Chicago History
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I have not given you a walking tour of downtown buildings.  There are plenty of guidebooks; one of my favorites is Judith Prine McBrien's, Pocket Guide to Chicago Architecture.  In the end, what interests you will be a matter of taste.  Wherever you go, you should open your eyes to the history around you.  These are a few tips.

Fisher Building
Terracotta, Fisher Building, 343 S. Dearborn. GTJ Photo

Look around the downtown, and you will see that many buildings are decorated in terra cotta.  Beginning in the late 1800s, Chicago School designers used this unglazed fired clay orientation:  Terra Cotta.  Later members of the Chicago School rejected ornamentation, but in the early, exuberant days of the Chicago movement, designers looked for inspiration to the early Gothic cathedrals of Europe, which also were tall and emphasized windows.  Mythical nautical figures were particularly appropriate as subjects for a building designed in 1896 by Burnham that would be named for its first owner, Lucius Fisher.

Marquette Building, 140 S. Dearborn. GTJ Photo.

Ornamentation can say a lot about the way that history was viewed during the time that the building was built.  This mosaic was designed by the Tiffany Studio.  The lobby of the Marquette Building portrays scenes from Chicago’s history, both real and imagined, in a series of beautiful works.  The building is from 1895.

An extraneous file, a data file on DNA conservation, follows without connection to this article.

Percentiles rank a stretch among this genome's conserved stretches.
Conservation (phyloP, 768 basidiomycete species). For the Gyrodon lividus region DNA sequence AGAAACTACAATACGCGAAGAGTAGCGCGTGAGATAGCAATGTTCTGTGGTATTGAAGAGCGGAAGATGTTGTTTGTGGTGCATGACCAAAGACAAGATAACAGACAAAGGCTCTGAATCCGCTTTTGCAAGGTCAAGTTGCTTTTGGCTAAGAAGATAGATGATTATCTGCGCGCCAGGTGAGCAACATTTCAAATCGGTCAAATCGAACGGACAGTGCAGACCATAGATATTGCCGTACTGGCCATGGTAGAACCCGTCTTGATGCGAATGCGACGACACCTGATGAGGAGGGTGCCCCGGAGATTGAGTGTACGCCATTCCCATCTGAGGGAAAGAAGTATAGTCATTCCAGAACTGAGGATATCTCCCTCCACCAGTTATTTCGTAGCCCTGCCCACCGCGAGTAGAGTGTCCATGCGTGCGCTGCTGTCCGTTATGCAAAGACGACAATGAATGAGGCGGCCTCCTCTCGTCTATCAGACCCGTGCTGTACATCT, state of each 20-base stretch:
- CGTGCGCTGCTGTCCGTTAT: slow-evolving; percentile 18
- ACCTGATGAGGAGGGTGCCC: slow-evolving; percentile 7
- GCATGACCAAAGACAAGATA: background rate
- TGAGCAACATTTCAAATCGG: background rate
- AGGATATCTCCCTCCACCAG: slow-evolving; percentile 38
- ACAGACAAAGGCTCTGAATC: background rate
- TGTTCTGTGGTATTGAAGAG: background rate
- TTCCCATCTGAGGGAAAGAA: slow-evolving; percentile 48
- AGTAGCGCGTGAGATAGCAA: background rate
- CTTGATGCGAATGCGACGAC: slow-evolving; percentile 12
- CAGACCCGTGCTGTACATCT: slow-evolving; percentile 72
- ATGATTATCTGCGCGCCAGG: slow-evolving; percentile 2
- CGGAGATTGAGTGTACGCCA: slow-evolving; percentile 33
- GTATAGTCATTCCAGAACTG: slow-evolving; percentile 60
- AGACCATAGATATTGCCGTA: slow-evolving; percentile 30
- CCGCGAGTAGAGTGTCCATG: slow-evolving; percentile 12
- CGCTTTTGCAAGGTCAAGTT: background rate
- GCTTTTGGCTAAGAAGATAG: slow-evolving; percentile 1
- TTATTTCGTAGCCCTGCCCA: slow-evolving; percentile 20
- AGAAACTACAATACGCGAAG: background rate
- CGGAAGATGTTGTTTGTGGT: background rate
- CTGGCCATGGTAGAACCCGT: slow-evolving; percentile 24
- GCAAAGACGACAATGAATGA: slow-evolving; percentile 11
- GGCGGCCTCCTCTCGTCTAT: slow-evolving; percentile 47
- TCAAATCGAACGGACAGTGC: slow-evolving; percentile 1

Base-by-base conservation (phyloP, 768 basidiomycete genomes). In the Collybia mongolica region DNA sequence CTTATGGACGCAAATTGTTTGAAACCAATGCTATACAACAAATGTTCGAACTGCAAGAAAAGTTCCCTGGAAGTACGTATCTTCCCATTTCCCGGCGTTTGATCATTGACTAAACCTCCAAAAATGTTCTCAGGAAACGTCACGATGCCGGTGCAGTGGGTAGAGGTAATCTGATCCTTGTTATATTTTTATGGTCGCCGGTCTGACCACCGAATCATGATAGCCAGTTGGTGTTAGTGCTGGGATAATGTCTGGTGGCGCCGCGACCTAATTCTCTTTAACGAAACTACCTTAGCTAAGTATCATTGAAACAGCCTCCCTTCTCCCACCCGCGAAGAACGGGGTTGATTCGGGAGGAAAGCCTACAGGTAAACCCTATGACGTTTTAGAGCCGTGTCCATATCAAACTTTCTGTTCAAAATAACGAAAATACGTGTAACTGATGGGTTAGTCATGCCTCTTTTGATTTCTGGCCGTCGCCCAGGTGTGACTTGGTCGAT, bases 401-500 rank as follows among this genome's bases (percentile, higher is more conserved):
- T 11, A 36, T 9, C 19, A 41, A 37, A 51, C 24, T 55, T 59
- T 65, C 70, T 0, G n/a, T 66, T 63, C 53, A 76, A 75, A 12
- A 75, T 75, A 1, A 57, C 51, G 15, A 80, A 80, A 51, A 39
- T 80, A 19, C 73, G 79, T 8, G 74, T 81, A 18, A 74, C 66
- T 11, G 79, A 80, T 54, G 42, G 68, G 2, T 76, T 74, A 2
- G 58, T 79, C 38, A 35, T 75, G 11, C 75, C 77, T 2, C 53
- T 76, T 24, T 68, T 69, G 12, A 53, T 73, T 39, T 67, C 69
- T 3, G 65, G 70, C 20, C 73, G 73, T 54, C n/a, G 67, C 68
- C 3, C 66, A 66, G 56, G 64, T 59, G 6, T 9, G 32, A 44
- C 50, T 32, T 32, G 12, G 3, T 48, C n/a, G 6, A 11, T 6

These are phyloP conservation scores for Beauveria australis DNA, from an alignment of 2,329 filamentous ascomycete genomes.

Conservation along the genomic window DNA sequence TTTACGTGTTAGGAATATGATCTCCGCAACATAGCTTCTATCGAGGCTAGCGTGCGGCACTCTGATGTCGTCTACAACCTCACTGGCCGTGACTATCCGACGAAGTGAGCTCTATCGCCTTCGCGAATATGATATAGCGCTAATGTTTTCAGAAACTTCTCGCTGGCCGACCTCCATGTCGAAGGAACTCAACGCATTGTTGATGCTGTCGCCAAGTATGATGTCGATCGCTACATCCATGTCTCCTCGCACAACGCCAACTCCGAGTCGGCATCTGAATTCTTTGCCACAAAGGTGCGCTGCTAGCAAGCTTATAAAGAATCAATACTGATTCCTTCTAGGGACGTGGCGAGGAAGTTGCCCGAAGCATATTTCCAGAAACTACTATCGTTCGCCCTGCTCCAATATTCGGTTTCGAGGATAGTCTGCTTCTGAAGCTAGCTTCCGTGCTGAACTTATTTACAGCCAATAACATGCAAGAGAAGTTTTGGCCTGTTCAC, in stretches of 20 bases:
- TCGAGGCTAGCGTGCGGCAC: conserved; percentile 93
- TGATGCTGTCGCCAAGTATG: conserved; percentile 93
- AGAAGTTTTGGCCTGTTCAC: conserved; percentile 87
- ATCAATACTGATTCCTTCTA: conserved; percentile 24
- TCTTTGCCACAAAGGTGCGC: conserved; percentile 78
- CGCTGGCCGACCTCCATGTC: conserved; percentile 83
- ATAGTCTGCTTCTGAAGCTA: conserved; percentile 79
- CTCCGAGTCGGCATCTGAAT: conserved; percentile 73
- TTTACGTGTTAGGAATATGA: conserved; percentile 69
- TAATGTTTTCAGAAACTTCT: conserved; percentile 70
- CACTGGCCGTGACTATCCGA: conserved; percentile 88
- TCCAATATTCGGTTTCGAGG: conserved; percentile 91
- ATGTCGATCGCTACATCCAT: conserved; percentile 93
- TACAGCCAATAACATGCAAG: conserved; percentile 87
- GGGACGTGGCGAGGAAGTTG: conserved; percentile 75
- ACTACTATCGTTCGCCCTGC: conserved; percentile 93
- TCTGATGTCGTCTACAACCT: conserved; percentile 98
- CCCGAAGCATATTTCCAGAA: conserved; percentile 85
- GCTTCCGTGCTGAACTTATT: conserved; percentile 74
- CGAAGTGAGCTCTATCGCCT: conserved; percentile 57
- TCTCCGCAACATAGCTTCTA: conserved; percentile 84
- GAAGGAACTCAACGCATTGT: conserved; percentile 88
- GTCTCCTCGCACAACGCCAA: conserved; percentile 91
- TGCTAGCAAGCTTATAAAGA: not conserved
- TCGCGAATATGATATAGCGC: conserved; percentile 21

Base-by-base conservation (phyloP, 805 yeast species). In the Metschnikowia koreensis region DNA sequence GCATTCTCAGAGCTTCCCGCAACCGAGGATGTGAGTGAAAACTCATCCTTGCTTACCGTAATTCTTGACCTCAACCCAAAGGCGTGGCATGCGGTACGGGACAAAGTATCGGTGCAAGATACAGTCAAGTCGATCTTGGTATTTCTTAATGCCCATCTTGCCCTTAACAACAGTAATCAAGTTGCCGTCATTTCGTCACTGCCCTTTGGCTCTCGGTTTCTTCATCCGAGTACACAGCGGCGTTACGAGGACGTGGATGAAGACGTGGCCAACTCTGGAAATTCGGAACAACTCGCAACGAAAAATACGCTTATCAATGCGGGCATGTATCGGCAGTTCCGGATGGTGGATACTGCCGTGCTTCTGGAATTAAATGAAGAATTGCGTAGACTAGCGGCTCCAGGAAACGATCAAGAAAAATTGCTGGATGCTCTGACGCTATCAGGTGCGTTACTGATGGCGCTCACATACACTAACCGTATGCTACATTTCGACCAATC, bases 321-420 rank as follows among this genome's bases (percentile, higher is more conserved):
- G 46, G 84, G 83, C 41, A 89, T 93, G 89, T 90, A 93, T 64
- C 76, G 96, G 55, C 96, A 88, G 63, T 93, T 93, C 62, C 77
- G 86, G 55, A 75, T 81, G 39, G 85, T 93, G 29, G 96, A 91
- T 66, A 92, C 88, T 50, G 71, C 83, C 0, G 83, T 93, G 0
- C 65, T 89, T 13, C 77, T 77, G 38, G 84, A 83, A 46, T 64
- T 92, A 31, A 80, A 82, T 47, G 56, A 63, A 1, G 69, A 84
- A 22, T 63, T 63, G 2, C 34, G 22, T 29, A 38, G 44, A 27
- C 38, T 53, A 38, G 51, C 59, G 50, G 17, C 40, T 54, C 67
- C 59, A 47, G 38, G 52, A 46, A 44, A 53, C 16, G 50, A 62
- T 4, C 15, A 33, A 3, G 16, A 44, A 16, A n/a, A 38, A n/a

Michigan Avenue Bridge
Historic marker, Michigan Avenue bridge over Chicago River. GTJ Photo.

Markers are scattered around the city that can help you to evoke another era, even though the traces of that era have been overwhelmed by our own age.  This marker evokes the French explorers of the region.  It can be found on the Michigan Avenue Bridge over the Chicago River.  It says:  “In honor of René Robert Cavalier Sieur de la Salle and Henry de Tonti.”

Former Criminal Court Building, scene of legendary trials. 54 W. Hubbard. GTJ Photo.

When you see an older building that has survived in Chicago’s downtown, chances are there is a story.  Courthouse Place, at 54 West Hubbard, is now an office building, but for 35 years, it was the old Criminal Court Building and the scene of many famous trials.  Clarence Darrow often figured there, including in the famous Leopold and Loeb murder case.  Ben Hecht and Charles MacArthur set much of their 1928 play, "The Front Page,” in this building.

Try to find a way into the buildings that interest you.  It may not be possible to get past the guard station, but you often can see a lot even from there.  The staffs of buildings are usually flattered if you show an interest, even if they sometimes cannot let you in.  You will have no trouble entering the Fine Arts Building and can explore it top to bottom.  Don’t miss this European-style courtyard café, which is part of an art gallery.  At the right is an example of how you will be rewarded by looking into the lobby of the Rookery.

Fine Arts Building Courtyard
Gallery courtyard, Fine Arts Building. 410 S. Michigan. GTJ Photo.

Rookery Building, 209 S. LaSalle. GTJ Photo.